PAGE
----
Government accused of failing on road safety in £75m row

Labour’s shadow roads minister has accused the Government of a record of failure on road safety in the ongoing row over the unspent £75m for improvements to local roads.

Karl Turner MP (pictured) asked ministers whether the remaining £75m of the £175m Safer Roads Fund will be spent on road safety or incorporated into other budgets.

In a written answer, roads minister Jesse Norman again declined to answer the question directly but appeared to confirm suspicions that the cash had been put towards the budget announcement of an extra £420m for local highway maintenance.

He said: ‘£100m has been allocated to tackle the most dangerous roads in England; that sum fully funded all bids from the local authorities concerned. Since then the Department has announced a further £420m for local highway maintenance and repair.’

The minister added: ‘Other local roads funding continues to help keep our roads safe, together with investments in targeted actions such as the recent competition to develop a mobile breathalyser.’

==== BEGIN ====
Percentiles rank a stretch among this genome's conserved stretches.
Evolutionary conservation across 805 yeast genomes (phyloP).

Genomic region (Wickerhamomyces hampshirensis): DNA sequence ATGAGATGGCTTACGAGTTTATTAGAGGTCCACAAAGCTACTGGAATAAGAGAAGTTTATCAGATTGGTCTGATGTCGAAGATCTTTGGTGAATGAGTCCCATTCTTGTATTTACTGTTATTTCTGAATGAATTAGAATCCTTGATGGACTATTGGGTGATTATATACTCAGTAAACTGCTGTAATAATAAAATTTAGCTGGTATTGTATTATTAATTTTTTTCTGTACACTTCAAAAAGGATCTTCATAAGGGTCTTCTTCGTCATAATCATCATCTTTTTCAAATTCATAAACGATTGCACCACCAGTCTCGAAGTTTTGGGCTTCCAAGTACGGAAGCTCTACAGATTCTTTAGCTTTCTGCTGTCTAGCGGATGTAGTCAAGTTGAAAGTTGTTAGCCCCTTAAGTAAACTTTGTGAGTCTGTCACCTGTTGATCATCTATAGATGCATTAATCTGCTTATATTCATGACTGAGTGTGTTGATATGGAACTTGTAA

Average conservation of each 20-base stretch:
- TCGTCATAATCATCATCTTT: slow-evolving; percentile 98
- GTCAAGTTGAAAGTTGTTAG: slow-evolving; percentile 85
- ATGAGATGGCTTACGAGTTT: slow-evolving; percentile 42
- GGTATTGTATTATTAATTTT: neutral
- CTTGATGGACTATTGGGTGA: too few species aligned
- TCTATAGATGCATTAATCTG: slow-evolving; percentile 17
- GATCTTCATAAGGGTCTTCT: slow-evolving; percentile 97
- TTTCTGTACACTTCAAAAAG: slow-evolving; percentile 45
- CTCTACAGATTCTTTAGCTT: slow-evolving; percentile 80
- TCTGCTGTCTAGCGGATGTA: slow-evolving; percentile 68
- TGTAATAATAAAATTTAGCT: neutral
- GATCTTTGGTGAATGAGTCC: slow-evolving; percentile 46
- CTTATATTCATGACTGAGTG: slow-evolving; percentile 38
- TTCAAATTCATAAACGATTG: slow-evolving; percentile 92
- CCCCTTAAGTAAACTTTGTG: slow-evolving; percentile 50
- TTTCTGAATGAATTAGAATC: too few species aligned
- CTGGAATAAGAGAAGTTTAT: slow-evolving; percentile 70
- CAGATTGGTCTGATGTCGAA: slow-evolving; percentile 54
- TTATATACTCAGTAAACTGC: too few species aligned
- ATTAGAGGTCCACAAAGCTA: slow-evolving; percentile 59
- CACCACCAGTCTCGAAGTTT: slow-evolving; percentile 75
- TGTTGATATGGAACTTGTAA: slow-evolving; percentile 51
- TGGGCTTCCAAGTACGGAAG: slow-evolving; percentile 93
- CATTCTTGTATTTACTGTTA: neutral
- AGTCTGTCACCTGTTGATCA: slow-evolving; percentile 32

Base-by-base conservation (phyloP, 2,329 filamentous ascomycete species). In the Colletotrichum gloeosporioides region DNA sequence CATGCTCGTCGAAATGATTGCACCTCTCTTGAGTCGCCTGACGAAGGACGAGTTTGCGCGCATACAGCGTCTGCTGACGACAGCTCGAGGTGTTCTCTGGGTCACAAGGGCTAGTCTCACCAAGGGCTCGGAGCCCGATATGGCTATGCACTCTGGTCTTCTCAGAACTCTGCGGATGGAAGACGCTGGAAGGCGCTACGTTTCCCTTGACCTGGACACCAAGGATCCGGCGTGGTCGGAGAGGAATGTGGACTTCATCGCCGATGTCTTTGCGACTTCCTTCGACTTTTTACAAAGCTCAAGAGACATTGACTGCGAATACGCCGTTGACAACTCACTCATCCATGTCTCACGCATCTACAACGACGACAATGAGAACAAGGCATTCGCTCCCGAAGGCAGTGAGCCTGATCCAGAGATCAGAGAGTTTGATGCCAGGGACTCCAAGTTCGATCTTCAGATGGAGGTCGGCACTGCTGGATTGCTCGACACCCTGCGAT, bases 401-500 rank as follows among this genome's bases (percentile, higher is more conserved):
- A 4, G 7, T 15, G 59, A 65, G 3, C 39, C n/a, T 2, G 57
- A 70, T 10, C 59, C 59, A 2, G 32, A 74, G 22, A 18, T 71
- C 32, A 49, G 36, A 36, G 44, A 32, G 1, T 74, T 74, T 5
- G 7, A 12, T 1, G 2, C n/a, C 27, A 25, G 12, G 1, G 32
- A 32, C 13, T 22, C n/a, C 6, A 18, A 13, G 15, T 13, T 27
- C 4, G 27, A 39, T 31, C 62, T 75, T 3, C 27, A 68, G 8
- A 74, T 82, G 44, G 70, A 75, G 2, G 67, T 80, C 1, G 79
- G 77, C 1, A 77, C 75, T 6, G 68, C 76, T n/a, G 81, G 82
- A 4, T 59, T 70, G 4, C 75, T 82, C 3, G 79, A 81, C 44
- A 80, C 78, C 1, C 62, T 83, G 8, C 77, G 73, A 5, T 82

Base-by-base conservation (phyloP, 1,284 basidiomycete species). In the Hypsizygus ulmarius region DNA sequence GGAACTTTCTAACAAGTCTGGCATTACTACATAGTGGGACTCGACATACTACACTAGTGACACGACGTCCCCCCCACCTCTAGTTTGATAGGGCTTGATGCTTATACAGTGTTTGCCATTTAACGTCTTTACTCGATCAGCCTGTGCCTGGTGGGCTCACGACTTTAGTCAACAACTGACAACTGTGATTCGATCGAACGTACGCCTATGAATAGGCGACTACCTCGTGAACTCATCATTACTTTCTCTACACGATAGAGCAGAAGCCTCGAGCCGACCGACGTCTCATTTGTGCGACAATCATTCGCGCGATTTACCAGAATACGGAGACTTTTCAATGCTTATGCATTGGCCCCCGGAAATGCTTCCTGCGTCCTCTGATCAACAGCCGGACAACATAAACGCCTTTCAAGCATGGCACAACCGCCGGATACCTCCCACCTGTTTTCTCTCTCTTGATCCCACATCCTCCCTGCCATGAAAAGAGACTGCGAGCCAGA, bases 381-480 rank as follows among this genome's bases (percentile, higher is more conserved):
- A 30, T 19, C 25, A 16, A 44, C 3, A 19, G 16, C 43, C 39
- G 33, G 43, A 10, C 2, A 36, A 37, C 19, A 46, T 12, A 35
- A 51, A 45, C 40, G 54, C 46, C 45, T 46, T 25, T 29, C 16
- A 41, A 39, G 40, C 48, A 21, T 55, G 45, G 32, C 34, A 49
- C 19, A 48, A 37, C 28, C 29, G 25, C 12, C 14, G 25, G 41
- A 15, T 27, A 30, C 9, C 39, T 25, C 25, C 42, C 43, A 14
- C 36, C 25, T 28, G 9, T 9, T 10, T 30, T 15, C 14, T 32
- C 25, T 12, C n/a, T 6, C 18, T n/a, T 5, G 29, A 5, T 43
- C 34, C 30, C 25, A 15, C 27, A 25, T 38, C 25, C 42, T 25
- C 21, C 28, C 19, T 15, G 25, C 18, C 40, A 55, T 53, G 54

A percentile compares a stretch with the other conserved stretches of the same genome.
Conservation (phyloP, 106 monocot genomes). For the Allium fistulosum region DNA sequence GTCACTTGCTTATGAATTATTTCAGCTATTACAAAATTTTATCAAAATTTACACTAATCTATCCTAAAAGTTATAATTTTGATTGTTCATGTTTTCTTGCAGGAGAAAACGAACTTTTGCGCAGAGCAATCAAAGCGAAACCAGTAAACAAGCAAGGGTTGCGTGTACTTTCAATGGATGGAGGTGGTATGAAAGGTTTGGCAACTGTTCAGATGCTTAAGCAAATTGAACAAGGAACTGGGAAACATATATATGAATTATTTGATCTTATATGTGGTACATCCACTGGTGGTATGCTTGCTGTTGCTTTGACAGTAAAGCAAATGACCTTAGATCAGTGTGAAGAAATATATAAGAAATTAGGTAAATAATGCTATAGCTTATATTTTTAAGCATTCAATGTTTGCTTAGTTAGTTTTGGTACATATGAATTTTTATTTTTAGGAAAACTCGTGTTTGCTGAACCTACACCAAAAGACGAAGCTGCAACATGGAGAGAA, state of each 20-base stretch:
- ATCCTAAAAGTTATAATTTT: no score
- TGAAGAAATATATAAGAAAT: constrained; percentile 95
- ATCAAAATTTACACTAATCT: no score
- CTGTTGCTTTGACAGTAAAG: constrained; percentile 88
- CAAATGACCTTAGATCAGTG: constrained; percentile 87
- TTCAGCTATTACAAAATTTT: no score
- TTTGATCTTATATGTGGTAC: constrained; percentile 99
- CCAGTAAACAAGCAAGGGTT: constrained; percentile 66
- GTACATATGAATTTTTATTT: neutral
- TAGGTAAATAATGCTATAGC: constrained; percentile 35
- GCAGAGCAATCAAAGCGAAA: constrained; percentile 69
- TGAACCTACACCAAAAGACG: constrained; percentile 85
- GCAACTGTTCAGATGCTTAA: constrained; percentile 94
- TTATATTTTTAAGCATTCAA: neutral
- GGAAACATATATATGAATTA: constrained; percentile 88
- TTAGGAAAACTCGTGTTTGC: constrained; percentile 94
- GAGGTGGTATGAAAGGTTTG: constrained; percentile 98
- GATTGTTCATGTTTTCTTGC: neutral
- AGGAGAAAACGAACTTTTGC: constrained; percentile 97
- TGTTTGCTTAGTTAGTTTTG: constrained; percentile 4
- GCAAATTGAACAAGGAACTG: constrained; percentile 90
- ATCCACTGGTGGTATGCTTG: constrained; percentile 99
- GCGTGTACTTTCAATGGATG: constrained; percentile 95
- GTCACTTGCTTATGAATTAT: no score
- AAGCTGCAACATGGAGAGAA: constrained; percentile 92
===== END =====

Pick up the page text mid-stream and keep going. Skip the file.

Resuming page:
Mr Turner told Highways: ‘The minister has only confirmed what we originally feared; the unused £75m of the Safer Roads Fund has simply been incorporated into other budgets, not on making dangerous roads safer for people.

‘Despite having a good rhetoric on road safety, the truth is that the Government’s legacy so far is one of disappointment and failure.'

He added: ‘The number of deaths on our roads has remained around the same level since 2011. One road death is an unacceptable tragedy, never mind almost 1,800 in 2017.

‘It is clear that transport ministers could and should be doing much more to make our roads even safer. A good start would be to use the remaining £75m of the Safer Roads Fund to improve safety on more high risk roads, as originally announced.’

The Road Safety Foundation has said that £75m spent on another 40 high risk roads could prevent 1,100 fatalities and serious injuries over 20 years.



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